People who have a loved one with a major mental illness or those who have a major mental illness are more likely to develop PTSD.

 

Children haven’t developed coping skills to deal with trauma. The very old could have lost their coping skills. So, both groups are more susceptible to PTSD.

 

The physical symptoms of PTSD are: headaches, dizziness, chest pain, gastro-intestinal distress, immune system problems, discomforts in other parts of the body, bodily stress and tension, jumpiness and lack of concentration.

 

The emotional symptoms of PTSD are: flashback episodes, memories, nightmares, frightening and intrusive thoughts, especially when exposed to events or objects reminiscent of the trauma, or anniversaries of the event.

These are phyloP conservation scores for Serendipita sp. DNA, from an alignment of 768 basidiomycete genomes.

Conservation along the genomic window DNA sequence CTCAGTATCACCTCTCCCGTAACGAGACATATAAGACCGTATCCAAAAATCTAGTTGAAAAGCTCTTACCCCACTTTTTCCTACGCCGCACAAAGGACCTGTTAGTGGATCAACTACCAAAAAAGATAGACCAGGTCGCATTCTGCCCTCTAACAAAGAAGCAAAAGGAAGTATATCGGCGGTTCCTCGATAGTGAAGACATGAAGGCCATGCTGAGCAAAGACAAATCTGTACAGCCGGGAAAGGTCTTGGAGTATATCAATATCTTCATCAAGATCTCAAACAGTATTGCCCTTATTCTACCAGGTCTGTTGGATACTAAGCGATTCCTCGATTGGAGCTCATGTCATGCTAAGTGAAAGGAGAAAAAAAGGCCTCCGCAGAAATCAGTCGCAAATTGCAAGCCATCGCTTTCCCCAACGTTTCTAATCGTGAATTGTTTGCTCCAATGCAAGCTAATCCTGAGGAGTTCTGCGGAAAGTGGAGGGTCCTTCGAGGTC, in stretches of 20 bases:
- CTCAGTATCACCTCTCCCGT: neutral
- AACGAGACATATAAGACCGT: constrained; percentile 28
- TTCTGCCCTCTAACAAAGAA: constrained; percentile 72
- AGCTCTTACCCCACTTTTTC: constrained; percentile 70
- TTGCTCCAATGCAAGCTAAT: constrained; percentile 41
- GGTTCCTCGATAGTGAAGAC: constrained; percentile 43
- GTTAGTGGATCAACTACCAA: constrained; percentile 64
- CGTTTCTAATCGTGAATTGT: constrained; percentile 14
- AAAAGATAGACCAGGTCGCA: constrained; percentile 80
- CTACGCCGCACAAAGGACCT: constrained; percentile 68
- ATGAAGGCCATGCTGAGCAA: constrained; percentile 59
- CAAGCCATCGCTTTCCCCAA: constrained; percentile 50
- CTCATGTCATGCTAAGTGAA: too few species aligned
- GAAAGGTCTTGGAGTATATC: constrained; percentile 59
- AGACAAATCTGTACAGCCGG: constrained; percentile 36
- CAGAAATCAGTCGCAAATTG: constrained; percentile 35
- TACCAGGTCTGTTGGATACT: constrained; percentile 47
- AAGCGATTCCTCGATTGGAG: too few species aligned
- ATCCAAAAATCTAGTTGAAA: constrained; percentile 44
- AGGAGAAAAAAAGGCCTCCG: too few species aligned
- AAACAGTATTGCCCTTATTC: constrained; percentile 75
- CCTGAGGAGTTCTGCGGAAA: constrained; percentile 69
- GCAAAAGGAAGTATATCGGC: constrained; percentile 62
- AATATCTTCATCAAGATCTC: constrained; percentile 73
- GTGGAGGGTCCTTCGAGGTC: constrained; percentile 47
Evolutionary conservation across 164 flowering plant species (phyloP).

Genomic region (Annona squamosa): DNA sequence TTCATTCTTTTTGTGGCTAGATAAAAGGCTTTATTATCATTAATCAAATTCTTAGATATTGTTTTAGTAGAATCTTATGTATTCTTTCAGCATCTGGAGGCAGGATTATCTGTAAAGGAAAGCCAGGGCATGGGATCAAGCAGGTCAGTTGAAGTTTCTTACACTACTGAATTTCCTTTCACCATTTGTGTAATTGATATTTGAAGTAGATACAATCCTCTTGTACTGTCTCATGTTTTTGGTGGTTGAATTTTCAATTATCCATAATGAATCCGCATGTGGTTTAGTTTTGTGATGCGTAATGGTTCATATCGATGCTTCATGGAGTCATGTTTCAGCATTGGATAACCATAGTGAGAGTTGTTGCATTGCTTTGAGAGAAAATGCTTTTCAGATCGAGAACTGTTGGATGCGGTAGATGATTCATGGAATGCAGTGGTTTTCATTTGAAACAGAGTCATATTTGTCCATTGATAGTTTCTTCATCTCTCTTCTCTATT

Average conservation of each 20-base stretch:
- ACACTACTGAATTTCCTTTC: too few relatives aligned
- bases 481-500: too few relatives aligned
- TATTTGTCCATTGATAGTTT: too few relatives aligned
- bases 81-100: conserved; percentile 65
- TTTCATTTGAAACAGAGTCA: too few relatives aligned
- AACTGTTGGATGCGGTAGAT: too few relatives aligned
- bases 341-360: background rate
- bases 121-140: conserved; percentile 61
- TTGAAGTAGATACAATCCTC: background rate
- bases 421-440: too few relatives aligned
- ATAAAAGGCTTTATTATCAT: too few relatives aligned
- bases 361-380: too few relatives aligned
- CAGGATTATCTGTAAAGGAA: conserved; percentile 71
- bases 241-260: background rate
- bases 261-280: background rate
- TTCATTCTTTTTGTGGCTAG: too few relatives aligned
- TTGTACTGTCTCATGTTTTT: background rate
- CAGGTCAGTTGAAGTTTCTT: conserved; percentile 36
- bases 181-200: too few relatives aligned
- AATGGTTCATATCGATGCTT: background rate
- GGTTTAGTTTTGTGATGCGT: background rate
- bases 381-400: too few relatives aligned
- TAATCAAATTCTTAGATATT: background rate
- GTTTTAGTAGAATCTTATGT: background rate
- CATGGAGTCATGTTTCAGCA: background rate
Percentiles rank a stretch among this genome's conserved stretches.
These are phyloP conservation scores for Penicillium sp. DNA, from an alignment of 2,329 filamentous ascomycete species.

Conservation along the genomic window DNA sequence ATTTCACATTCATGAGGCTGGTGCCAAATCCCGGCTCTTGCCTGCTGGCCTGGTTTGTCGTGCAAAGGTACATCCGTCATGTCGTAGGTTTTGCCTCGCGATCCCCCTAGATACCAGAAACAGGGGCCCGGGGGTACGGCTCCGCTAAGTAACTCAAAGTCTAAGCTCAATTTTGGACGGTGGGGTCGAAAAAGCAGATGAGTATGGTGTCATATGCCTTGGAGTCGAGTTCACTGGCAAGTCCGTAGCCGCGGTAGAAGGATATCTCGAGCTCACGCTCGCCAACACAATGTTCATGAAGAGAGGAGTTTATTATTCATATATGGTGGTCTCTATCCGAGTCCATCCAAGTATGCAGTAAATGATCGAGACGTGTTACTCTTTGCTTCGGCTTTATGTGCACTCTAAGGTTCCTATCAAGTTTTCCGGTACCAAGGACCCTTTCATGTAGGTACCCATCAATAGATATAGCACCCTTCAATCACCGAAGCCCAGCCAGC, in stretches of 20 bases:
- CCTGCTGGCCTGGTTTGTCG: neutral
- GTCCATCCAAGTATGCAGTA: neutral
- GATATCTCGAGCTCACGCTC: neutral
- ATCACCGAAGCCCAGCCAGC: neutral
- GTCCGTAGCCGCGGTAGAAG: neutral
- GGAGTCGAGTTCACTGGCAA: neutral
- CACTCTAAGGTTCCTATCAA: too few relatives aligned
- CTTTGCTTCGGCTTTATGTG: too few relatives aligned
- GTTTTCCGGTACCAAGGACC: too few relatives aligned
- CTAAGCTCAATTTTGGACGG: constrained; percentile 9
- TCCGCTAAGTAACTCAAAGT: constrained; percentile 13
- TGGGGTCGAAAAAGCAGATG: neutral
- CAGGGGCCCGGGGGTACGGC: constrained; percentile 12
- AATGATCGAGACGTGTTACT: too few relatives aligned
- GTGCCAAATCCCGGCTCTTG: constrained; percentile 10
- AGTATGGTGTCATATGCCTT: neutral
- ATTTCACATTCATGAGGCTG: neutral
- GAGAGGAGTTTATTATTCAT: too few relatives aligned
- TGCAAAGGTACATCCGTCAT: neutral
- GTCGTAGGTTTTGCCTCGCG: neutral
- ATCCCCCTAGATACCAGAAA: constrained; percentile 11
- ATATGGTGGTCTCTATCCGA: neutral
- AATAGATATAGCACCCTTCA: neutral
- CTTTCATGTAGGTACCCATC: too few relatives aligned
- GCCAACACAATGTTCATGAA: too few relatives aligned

The psychological symptoms of PTSD are: emotional numbness, severe sleep disturbances, depression, anxiety and irritabilit
y, outbursts of anger and feelings of intense guilt.

 

Should you or someone you know experience any of the above symptoms or have experienced a trauma please seek medical help. You are not alone. If you want your independence from suffering help is available.

 

 

Rev Paul N. Papas II is a Pastoral Counselor with Narrow Path Ministries and current President of NAMI (National Alliance on Mental Illness) Greater Framingham. NAMI Greater Framingham has support groups for family and friends in Framingham and Uxbridge, and Peer Support Groups in Marlborough and Milford and a Family to Family 12 week Education Course in Framingham and various Education Meetings, the next major event is a 5 K Walk/Run and fund raising dinner September 8,2007 to